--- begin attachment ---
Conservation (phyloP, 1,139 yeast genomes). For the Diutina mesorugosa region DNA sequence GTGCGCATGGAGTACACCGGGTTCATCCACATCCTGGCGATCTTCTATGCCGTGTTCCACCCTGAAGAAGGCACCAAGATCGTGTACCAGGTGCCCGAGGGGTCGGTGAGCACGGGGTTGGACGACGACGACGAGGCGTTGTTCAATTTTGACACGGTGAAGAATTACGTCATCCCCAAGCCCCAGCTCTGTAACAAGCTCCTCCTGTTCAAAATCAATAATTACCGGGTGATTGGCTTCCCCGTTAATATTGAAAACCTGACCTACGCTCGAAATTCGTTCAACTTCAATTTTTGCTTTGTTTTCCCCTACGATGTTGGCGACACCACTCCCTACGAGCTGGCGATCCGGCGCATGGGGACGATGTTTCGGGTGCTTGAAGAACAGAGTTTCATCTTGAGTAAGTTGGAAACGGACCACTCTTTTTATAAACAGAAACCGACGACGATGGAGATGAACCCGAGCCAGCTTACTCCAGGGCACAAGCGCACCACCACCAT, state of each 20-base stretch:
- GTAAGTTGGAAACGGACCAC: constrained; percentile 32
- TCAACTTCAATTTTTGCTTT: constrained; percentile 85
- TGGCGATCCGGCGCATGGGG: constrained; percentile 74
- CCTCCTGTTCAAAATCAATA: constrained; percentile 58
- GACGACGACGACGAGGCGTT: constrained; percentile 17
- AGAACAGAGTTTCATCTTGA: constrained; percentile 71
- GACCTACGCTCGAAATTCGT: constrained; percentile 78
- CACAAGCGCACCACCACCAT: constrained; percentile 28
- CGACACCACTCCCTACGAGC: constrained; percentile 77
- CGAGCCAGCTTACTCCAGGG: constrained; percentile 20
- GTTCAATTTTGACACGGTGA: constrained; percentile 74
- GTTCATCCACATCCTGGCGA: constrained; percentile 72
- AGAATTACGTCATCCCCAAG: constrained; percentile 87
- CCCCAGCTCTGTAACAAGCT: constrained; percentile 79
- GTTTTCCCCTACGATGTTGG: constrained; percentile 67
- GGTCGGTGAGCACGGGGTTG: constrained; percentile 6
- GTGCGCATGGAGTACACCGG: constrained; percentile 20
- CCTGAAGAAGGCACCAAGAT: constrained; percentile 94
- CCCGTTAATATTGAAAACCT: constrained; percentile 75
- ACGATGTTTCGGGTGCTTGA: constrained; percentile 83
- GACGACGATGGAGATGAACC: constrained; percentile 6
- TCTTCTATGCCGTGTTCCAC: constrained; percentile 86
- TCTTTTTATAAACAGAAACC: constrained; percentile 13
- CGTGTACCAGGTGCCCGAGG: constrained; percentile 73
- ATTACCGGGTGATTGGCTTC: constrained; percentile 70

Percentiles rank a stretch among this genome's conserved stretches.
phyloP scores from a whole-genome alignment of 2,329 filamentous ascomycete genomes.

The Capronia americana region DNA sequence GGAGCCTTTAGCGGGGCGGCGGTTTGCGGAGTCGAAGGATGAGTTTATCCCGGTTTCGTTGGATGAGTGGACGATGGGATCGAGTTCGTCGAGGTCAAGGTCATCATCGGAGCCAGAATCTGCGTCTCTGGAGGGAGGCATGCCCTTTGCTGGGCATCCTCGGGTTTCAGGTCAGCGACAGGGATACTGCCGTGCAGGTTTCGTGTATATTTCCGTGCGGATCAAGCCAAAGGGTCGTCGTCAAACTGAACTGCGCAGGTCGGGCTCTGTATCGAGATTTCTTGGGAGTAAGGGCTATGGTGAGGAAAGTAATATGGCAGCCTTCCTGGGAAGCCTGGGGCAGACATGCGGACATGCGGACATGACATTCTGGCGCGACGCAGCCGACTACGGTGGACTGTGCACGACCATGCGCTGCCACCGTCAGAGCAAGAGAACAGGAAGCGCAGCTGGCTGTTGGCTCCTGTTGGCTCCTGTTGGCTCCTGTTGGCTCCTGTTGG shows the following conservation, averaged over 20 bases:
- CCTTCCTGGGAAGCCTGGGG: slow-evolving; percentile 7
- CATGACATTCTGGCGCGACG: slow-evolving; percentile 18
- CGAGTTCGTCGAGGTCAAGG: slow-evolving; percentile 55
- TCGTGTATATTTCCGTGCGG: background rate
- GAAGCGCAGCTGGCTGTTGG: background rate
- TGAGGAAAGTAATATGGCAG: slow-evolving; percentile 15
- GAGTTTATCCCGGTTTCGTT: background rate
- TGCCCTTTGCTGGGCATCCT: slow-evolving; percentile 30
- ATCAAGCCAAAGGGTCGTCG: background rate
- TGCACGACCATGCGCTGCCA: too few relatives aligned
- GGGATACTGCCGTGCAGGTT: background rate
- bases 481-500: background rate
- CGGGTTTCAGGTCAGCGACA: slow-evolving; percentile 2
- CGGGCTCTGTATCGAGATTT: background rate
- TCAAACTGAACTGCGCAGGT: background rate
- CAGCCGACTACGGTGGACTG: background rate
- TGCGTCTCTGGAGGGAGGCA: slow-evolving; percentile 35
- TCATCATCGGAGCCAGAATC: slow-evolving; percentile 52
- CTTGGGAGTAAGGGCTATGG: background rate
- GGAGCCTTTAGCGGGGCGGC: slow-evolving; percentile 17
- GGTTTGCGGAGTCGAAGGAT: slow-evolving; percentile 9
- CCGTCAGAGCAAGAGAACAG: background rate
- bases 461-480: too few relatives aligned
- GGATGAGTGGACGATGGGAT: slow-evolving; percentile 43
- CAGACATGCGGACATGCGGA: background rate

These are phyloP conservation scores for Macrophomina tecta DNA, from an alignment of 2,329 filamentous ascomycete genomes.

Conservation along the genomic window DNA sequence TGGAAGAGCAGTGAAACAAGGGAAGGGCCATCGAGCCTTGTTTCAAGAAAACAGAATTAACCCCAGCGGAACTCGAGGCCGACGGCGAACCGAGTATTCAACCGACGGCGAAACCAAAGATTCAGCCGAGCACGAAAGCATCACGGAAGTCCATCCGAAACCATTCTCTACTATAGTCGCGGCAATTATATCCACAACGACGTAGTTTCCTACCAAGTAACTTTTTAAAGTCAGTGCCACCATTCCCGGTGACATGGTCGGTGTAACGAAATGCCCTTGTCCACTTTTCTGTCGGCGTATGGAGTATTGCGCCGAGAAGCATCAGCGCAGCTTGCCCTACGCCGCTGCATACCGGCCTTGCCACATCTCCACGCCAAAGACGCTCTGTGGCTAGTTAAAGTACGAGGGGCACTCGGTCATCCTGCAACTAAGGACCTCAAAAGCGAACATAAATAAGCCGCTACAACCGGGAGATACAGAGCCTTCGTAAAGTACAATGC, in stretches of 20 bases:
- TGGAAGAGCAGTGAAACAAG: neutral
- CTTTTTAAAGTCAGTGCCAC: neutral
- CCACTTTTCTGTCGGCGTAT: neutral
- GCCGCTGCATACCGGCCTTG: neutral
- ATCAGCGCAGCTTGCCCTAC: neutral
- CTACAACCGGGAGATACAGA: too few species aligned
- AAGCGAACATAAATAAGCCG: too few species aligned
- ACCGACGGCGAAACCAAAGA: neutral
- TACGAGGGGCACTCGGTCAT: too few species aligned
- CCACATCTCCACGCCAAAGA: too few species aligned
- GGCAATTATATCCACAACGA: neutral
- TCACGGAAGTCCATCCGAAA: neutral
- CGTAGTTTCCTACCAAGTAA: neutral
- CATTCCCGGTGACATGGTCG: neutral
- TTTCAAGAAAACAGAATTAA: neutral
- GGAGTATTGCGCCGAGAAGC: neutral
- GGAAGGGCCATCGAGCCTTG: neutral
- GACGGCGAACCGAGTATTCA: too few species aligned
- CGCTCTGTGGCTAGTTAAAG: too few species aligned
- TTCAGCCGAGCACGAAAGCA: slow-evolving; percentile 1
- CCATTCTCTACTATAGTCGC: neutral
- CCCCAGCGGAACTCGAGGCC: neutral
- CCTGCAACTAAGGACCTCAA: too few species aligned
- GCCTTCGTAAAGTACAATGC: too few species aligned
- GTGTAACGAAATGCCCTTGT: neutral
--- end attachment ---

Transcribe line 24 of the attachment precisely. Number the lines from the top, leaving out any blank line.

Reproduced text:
- TCTTTTTATAAACAGAAACC: constrained; percentile 13